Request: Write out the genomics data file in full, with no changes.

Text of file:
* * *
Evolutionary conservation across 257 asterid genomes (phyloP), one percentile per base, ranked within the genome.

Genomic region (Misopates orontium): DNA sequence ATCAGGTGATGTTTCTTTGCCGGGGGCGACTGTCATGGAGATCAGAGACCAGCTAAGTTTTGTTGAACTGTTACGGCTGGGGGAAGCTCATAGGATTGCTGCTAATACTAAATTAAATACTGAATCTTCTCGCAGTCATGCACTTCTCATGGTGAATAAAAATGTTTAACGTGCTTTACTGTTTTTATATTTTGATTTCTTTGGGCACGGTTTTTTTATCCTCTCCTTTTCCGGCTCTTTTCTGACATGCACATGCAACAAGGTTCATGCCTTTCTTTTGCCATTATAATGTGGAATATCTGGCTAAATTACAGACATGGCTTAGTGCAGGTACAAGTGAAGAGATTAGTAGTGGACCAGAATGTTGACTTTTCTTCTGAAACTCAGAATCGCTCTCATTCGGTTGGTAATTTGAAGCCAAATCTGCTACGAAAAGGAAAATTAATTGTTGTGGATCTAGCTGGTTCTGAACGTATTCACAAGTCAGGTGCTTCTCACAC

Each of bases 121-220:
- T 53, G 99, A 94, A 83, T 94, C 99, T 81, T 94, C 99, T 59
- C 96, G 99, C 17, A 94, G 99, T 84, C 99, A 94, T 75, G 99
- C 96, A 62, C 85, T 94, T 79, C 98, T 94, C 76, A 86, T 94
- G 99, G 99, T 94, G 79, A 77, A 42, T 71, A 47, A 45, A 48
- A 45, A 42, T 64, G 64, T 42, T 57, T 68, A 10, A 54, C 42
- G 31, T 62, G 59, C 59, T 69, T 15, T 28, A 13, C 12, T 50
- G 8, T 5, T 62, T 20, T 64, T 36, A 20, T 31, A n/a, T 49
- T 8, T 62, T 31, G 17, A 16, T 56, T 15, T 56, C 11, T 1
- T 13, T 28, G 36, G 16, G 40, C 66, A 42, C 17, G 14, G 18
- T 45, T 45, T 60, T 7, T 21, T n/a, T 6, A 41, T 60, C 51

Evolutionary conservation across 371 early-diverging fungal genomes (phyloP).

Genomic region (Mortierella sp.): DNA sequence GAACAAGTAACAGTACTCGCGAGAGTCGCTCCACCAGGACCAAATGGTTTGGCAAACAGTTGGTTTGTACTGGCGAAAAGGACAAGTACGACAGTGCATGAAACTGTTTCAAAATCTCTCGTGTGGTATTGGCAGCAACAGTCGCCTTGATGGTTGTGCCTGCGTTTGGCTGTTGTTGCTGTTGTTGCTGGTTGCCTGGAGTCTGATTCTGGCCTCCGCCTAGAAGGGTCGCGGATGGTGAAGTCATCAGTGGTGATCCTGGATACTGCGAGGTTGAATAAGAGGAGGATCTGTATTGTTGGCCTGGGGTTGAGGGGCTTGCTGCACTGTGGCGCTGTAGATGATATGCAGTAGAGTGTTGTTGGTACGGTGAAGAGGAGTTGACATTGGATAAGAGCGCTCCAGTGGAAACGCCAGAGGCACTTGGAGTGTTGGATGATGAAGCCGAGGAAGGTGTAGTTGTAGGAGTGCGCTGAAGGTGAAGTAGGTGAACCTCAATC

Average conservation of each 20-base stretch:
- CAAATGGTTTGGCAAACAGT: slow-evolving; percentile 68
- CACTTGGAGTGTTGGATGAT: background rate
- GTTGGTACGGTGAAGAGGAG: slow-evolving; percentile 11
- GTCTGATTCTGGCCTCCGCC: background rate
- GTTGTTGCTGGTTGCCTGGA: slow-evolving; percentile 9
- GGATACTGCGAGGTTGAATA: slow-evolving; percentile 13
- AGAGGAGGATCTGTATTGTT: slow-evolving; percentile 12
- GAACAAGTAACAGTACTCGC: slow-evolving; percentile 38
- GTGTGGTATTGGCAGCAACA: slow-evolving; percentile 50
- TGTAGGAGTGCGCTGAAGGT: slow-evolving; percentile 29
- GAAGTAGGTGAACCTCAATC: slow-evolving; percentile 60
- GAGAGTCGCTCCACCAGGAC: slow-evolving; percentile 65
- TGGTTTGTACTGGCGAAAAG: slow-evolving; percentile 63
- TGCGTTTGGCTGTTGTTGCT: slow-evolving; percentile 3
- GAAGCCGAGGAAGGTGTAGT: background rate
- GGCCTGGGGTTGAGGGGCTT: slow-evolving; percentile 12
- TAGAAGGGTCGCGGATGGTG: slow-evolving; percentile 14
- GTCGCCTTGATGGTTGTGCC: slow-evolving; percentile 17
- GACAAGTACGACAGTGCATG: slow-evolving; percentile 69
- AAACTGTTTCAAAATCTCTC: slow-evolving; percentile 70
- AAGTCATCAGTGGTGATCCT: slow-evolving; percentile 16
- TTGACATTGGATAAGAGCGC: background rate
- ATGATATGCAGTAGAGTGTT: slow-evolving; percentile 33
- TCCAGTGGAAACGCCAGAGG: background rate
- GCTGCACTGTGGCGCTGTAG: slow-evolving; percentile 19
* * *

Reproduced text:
Evolutionary conservation across 257 asterid genomes (phyloP), one percentile per base, ranked within the genome.

Genomic region (Misopates orontium): DNA sequence ATCAGGTGATGTTTCTTTGCCGGGGGCGACTGTCATGGAGATCAGAGACCAGCTAAGTTTTGTTGAACTGTTACGGCTGGGGGAAGCTCATAGGATTGCTGCTAATACTAAATTAAATACTGAATCTTCTCGCAGTCATGCACTTCTCATGGTGAATAAAAATGTTTAACGTGCTTTACTGTTTTTATATTTTGATTTCTTTGGGCACGGTTTTTTTATCCTCTCCTTTTCCGGCTCTTTTCTGACATGCACATGCAACAAGGTTCATGCCTTTCTTTTGCCATTATAATGTGGAATATCTGGCTAAATTACAGACATGGCTTAGTGCAGGTACAAGTGAAGAGATTAGTAGTGGACCAGAATGTTGACTTTTCTTCTGAAACTCAGAATCGCTCTCATTCGGTTGGTAATTTGAAGCCAAATCTGCTACGAAAAGGAAAATTAATTGTTGTGGATCTAGCTGGTTCTGAACGTATTCACAAGTCAGGTGCTTCTCACAC

Each of bases 121-220:
- T 53, G 99, A 94, A 83, T 94, C 99, T 81, T 94, C 99, T 59
- C 96, G 99, C 17, A 94, G 99, T 84, C 99, A 94, T 75, G 99
- C 96, A 62, C 85, T 94, T 79, C 98, T 94, C 76, A 86, T 94
- G 99, G 99, T 94, G 79, A 77, A 42, T 71, A 47, A 45, A 48
- A 45, A 42, T 64, G 64, T 42, T 57, T 68, A 10, A 54, C 42
- G 31, T 62, G 59, C 59, T 69, T 15, T 28, A 13, C 12, T 50
- G 8, T 5, T 62, T 20, T 64, T 36, A 20, T 31, A n/a, T 49
- T 8, T 62, T 31, G 17, A 16, T 56, T 15, T 56, C 11, T 1
- T 13, T 28, G 36, G 16, G 40, C 66, A 42, C 17, G 14, G 18
- T 45, T 45, T 60, T 7, T 21, T n/a, T 6, A 41, T 60, C 51

Evolutionary conservation across 371 early-diverging fungal genomes (phyloP).

Genomic region (Mortierella sp.): DNA sequence GAACAAGTAACAGTACTCGCGAGAGTCGCTCCACCAGGACCAAATGGTTTGGCAAACAGTTGGTTTGTACTGGCGAAAAGGACAAGTACGACAGTGCATGAAACTGTTTCAAAATCTCTCGTGTGGTATTGGCAGCAACAGTCGCCTTGATGGTTGTGCCTGCGTTTGGCTGTTGTTGCTGTTGTTGCTGGTTGCCTGGAGTCTGATTCTGGCCTCCGCCTAGAAGGGTCGCGGATGGTGAAGTCATCAGTGGTGATCCTGGATACTGCGAGGTTGAATAAGAGGAGGATCTGTATTGTTGGCCTGGGGTTGAGGGGCTTGCTGCACTGTGGCGCTGTAGATGATATGCAGTAGAGTGTTGTTGGTACGGTGAAGAGGAGTTGACATTGGATAAGAGCGCTCCAGTGGAAACGCCAGAGGCACTTGGAGTGTTGGATGATGAAGCCGAGGAAGGTGTAGTTGTAGGAGTGCGCTGAAGGTGAAGTAGGTGAACCTCAATC

Average conservation of each 20-base stretch:
- CAAATGGTTTGGCAAACAGT: slow-evolving; percentile 68
- CACTTGGAGTGTTGGATGAT: background rate
- GTTGGTACGGTGAAGAGGAG: slow-evolving; percentile 11
- GTCTGATTCTGGCCTCCGCC: background rate
- GTTGTTGCTGGTTGCCTGGA: slow-evolving; percentile 9
- GGATACTGCGAGGTTGAATA: slow-evolving; percentile 13
- AGAGGAGGATCTGTATTGTT: slow-evolving; percentile 12
- GAACAAGTAACAGTACTCGC: slow-evolving; percentile 38
- GTGTGGTATTGGCAGCAACA: slow-evolving; percentile 50
- TGTAGGAGTGCGCTGAAGGT: slow-evolving; percentile 29
- GAAGTAGGTGAACCTCAATC: slow-evolving; percentile 60
- GAGAGTCGCTCCACCAGGAC: slow-evolving; percentile 65
- TGGTTTGTACTGGCGAAAAG: slow-evolving; percentile 63
- TGCGTTTGGCTGTTGTTGCT: slow-evolving; percentile 3
- GAAGCCGAGGAAGGTGTAGT: background rate
- GGCCTGGGGTTGAGGGGCTT: slow-evolving; percentile 12
- TAGAAGGGTCGCGGATGGTG: slow-evolving; percentile 14
- GTCGCCTTGATGGTTGTGCC: slow-evolving; percentile 17
- GACAAGTACGACAGTGCATG: slow-evolving; percentile 69
- AAACTGTTTCAAAATCTCTC: slow-evolving; percentile 70
- AAGTCATCAGTGGTGATCCT: slow-evolving; percentile 16
- TTGACATTGGATAAGAGCGC: background rate
- ATGATATGCAGTAGAGTGTT: slow-evolving; percentile 33
- TCCAGTGGAAACGCCAGAGG: background rate
- GCTGCACTGTGGCGCTGTAG: slow-evolving; percentile 19